Fugard elaborates on the characters and the story line with the use of costume design. The ragged clothes reflect the endless suffering that Roelf has endured. His spoiled attire mixes with his sweat and obvious intoxication to bring a powerful presence on the stage. While Simon’s bulky and grubby coat mirrors his modest lifestyle.

Credits to Signature Theatre

In an attempt to shed light on Roelf’s frustration, Fugard makes frequent use of profanity and vulgar language throughout the entire play. Instead of pointlessly throwing around adulterated language, Fugard shrewdly uses it to engross the audience and simultaneously convey Roelf’s rage. The power of the script resonates throughout the theatre.

Unfortunately Ritchie Coster’s acting was unable to keep pace with the intensity required for Roelf’s character to be properly portrayed. Leon Brown maintained a more tranquil quality, required for Simon’s character. To dilute sometimes silent and stretched scenes, Fugard adds portions of humor to Simon’s character, making him rather enjoyable to watch.

Fugard concludes the play with finally bringing Roelf to peace with what has happened to him. Although certain parts of the play may seem confusing and unconnected at times, Fugard brings the play full circle. I left the theatre, shaken by a powerful and riveting performance.

Critical Terms

Protagonist – The leading character or a major character in a drama, movie, novel, or other fictional text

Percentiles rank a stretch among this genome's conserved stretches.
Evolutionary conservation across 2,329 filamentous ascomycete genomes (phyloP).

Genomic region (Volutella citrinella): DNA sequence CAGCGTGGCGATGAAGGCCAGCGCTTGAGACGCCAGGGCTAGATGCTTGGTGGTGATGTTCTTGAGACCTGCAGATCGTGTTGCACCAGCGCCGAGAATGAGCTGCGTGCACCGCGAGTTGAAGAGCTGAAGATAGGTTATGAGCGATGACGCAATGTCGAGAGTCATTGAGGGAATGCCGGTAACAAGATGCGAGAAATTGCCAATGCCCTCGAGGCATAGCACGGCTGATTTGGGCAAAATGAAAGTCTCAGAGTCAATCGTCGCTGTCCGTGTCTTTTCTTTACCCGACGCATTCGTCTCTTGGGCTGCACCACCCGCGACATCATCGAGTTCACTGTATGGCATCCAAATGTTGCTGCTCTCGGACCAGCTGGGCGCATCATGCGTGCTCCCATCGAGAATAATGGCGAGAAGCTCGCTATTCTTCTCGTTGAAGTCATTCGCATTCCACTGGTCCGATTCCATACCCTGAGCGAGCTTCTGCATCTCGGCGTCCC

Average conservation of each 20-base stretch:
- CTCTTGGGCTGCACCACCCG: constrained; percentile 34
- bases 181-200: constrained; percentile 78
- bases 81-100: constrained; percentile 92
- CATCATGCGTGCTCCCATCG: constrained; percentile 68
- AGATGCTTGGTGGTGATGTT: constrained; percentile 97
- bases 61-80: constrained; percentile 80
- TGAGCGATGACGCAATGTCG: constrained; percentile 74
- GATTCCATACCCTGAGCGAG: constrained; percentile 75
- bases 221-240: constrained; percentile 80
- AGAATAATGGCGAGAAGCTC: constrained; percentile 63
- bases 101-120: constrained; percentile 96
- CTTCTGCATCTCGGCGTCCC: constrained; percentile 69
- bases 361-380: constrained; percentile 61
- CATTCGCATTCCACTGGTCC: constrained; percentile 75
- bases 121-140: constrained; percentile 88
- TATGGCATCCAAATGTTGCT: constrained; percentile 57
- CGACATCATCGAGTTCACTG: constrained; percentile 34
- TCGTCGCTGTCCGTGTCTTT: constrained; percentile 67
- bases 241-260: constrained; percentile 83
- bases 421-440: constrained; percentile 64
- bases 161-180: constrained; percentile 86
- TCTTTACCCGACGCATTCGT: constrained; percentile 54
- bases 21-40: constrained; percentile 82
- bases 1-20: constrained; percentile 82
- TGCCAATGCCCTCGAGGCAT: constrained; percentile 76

Antagonist – A person who actively opposes or is hostile to someone or something; an adversary

Anticlimax – A disappointing end to an exciting or impressive series of events

Ad lib – This is short for the Latin word ad libitum meaning freely. Essentially, it is the same as improvising lines. Usually used when lines are forgotten

Libretto – The text of an opera or other long vocal work

The Occupations of New York

What makes New York so unique is the diversity that surrounds the city. From its food to its clothing, New York is known as the home of vast ideas, peoples and cultures. Another aspect where New York is rather diverse is in its occupations. The five boroughs are home to job titles such as beekeepers, undercover restaurant testers and even artists like the naked cowboy.

By displaying new and unordinary positions, I believe the class and I will benefit from gaining a new perspective of the city we live in. We will have the opportunity to learn about interesting experiences and maybe even take a part in them some day. I would like to capture all the eccentric and unconventional professions in one collage to showcase them and reveal that there is more to New York than just corporate America.

Temple Run

As vegetarians, my family only has a few options when we want to dine out in a Chinese restaurant. On my cousin’s birthday, we found a good excuse to try a new vegetarian restaurant that opened up nearby. The food was amazing, but what we really remember from that dinner was yet to happen.

On the way out, the restaurant manager approached my uncle and asked him if he would like to see the temple. My uncle was confused about which temple she was talking about, but he was fascinated by foreign cultures so he agreed anyway. The manager pulled aside our family and led us out of the restaurant and into an apartment building directly adjacent to the restaurant. All of us began looking at each other skeptically, with our parents still oblivious to the fact that this temple was strangely located on the second floor of a quiet building and the obvious language barrier between us and the manager. The elevators doors opened and we walked through a maze of hallways to finally be led into a small ballroom with three massive structures of the Lord Buddha.